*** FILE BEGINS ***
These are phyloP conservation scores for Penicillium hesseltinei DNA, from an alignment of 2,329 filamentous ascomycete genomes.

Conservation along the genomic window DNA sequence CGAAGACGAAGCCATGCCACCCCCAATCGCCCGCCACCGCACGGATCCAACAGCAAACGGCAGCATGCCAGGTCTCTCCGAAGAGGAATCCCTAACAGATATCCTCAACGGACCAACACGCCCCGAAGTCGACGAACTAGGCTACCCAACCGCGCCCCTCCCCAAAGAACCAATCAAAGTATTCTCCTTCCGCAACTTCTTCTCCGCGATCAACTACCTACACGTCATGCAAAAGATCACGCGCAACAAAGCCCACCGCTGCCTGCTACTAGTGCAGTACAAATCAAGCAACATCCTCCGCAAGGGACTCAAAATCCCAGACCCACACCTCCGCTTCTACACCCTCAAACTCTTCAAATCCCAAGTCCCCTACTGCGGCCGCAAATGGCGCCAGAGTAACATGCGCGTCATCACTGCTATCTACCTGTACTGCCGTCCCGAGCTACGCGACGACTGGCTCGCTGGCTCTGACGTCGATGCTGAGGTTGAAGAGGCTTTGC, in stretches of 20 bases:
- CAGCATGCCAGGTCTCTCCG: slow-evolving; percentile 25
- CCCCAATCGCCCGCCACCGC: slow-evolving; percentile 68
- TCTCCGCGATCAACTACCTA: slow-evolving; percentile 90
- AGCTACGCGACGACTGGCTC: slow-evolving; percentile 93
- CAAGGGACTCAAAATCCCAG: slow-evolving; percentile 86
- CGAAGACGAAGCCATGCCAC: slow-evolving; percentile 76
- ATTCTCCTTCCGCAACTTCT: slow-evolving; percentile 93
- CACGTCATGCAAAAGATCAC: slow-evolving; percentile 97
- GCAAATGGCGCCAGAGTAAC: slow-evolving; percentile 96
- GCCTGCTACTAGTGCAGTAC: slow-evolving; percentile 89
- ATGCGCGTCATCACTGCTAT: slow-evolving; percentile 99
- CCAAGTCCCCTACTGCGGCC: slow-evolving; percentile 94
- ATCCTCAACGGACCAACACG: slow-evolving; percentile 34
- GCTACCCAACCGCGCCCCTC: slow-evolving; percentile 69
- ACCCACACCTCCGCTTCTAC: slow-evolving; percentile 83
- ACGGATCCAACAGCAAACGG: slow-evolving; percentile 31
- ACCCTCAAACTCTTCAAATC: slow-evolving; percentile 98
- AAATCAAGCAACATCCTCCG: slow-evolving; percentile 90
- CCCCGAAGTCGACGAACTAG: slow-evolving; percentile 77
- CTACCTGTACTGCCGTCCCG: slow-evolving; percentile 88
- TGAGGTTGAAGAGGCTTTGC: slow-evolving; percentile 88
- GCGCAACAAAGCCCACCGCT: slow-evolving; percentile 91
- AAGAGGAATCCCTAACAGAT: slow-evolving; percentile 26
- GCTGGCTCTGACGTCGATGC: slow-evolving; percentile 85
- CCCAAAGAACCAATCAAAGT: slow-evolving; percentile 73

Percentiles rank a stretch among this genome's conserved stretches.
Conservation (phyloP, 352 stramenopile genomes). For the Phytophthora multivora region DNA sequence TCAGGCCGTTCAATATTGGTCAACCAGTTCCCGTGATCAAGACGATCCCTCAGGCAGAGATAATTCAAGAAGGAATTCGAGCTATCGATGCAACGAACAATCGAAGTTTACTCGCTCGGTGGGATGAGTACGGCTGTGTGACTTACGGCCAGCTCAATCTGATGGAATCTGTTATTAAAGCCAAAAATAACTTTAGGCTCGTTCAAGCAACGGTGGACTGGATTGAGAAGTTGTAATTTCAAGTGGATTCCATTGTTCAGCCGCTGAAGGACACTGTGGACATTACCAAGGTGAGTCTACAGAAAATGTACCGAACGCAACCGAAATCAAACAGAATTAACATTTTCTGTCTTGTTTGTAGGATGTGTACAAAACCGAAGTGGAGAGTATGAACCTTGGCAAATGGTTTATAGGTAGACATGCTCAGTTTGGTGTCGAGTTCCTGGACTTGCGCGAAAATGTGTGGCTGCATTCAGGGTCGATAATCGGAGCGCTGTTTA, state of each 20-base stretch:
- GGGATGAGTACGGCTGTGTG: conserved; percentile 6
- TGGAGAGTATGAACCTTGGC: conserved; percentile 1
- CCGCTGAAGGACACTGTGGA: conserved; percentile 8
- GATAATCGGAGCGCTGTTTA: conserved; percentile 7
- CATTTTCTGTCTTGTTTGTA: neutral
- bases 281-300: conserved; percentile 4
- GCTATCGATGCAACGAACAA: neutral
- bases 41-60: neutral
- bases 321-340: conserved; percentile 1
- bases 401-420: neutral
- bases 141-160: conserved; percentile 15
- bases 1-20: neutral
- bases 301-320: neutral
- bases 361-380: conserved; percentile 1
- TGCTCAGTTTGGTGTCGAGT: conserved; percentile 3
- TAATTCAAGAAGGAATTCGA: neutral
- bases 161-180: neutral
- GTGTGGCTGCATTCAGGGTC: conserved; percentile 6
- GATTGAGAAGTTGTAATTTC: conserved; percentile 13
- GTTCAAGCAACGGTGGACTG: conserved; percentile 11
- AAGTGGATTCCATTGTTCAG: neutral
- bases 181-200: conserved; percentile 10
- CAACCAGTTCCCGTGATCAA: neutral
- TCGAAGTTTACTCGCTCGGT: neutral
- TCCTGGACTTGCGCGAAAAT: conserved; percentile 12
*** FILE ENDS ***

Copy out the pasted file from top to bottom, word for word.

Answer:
These are phyloP conservation scores for Penicillium hesseltinei DNA, from an alignment of 2,329 filamentous ascomycete genomes.

Conservation along the genomic window DNA sequence CGAAGACGAAGCCATGCCACCCCCAATCGCCCGCCACCGCACGGATCCAACAGCAAACGGCAGCATGCCAGGTCTCTCCGAAGAGGAATCCCTAACAGATATCCTCAACGGACCAACACGCCCCGAAGTCGACGAACTAGGCTACCCAACCGCGCCCCTCCCCAAAGAACCAATCAAAGTATTCTCCTTCCGCAACTTCTTCTCCGCGATCAACTACCTACACGTCATGCAAAAGATCACGCGCAACAAAGCCCACCGCTGCCTGCTACTAGTGCAGTACAAATCAAGCAACATCCTCCGCAAGGGACTCAAAATCCCAGACCCACACCTCCGCTTCTACACCCTCAAACTCTTCAAATCCCAAGTCCCCTACTGCGGCCGCAAATGGCGCCAGAGTAACATGCGCGTCATCACTGCTATCTACCTGTACTGCCGTCCCGAGCTACGCGACGACTGGCTCGCTGGCTCTGACGTCGATGCTGAGGTTGAAGAGGCTTTGC, in stretches of 20 bases:
- CAGCATGCCAGGTCTCTCCG: slow-evolving; percentile 25
- CCCCAATCGCCCGCCACCGC: slow-evolving; percentile 68
- TCTCCGCGATCAACTACCTA: slow-evolving; percentile 90
- AGCTACGCGACGACTGGCTC: slow-evolving; percentile 93
- CAAGGGACTCAAAATCCCAG: slow-evolving; percentile 86
- CGAAGACGAAGCCATGCCAC: slow-evolving; percentile 76
- ATTCTCCTTCCGCAACTTCT: slow-evolving; percentile 93
- CACGTCATGCAAAAGATCAC: slow-evolving; percentile 97
- GCAAATGGCGCCAGAGTAAC: slow-evolving; percentile 96
- GCCTGCTACTAGTGCAGTAC: slow-evolving; percentile 89
- ATGCGCGTCATCACTGCTAT: slow-evolving; percentile 99
- CCAAGTCCCCTACTGCGGCC: slow-evolving; percentile 94
- ATCCTCAACGGACCAACACG: slow-evolving; percentile 34
- GCTACCCAACCGCGCCCCTC: slow-evolving; percentile 69
- ACCCACACCTCCGCTTCTAC: slow-evolving; percentile 83
- ACGGATCCAACAGCAAACGG: slow-evolving; percentile 31
- ACCCTCAAACTCTTCAAATC: slow-evolving; percentile 98
- AAATCAAGCAACATCCTCCG: slow-evolving; percentile 90
- CCCCGAAGTCGACGAACTAG: slow-evolving; percentile 77
- CTACCTGTACTGCCGTCCCG: slow-evolving; percentile 88
- TGAGGTTGAAGAGGCTTTGC: slow-evolving; percentile 88
- GCGCAACAAAGCCCACCGCT: slow-evolving; percentile 91
- AAGAGGAATCCCTAACAGAT: slow-evolving; percentile 26
- GCTGGCTCTGACGTCGATGC: slow-evolving; percentile 85
- CCCAAAGAACCAATCAAAGT: slow-evolving; percentile 73

Percentiles rank a stretch among this genome's conserved stretches.
Conservation (phyloP, 352 stramenopile genomes). For the Phytophthora multivora region DNA sequence TCAGGCCGTTCAATATTGGTCAACCAGTTCCCGTGATCAAGACGATCCCTCAGGCAGAGATAATTCAAGAAGGAATTCGAGCTATCGATGCAACGAACAATCGAAGTTTACTCGCTCGGTGGGATGAGTACGGCTGTGTGACTTACGGCCAGCTCAATCTGATGGAATCTGTTATTAAAGCCAAAAATAACTTTAGGCTCGTTCAAGCAACGGTGGACTGGATTGAGAAGTTGTAATTTCAAGTGGATTCCATTGTTCAGCCGCTGAAGGACACTGTGGACATTACCAAGGTGAGTCTACAGAAAATGTACCGAACGCAACCGAAATCAAACAGAATTAACATTTTCTGTCTTGTTTGTAGGATGTGTACAAAACCGAAGTGGAGAGTATGAACCTTGGCAAATGGTTTATAGGTAGACATGCTCAGTTTGGTGTCGAGTTCCTGGACTTGCGCGAAAATGTGTGGCTGCATTCAGGGTCGATAATCGGAGCGCTGTTTA, state of each 20-base stretch:
- GGGATGAGTACGGCTGTGTG: conserved; percentile 6
- TGGAGAGTATGAACCTTGGC: conserved; percentile 1
- CCGCTGAAGGACACTGTGGA: conserved; percentile 8
- GATAATCGGAGCGCTGTTTA: conserved; percentile 7
- CATTTTCTGTCTTGTTTGTA: neutral
- bases 281-300: conserved; percentile 4
- GCTATCGATGCAACGAACAA: neutral
- bases 41-60: neutral
- bases 321-340: conserved; percentile 1
- bases 401-420: neutral
- bases 141-160: conserved; percentile 15
- bases 1-20: neutral
- bases 301-320: neutral
- bases 361-380: conserved; percentile 1
- TGCTCAGTTTGGTGTCGAGT: conserved; percentile 3
- TAATTCAAGAAGGAATTCGA: neutral
- bases 161-180: neutral
- GTGTGGCTGCATTCAGGGTC: conserved; percentile 6
- GATTGAGAAGTTGTAATTTC: conserved; percentile 13
- GTTCAAGCAACGGTGGACTG: conserved; percentile 11
- AAGTGGATTCCATTGTTCAG: neutral
- bases 181-200: conserved; percentile 10
- CAACCAGTTCCCGTGATCAA: neutral
- TCGAAGTTTACTCGCTCGGT: neutral
- TCCTGGACTTGCGCGAAAAT: conserved; percentile 12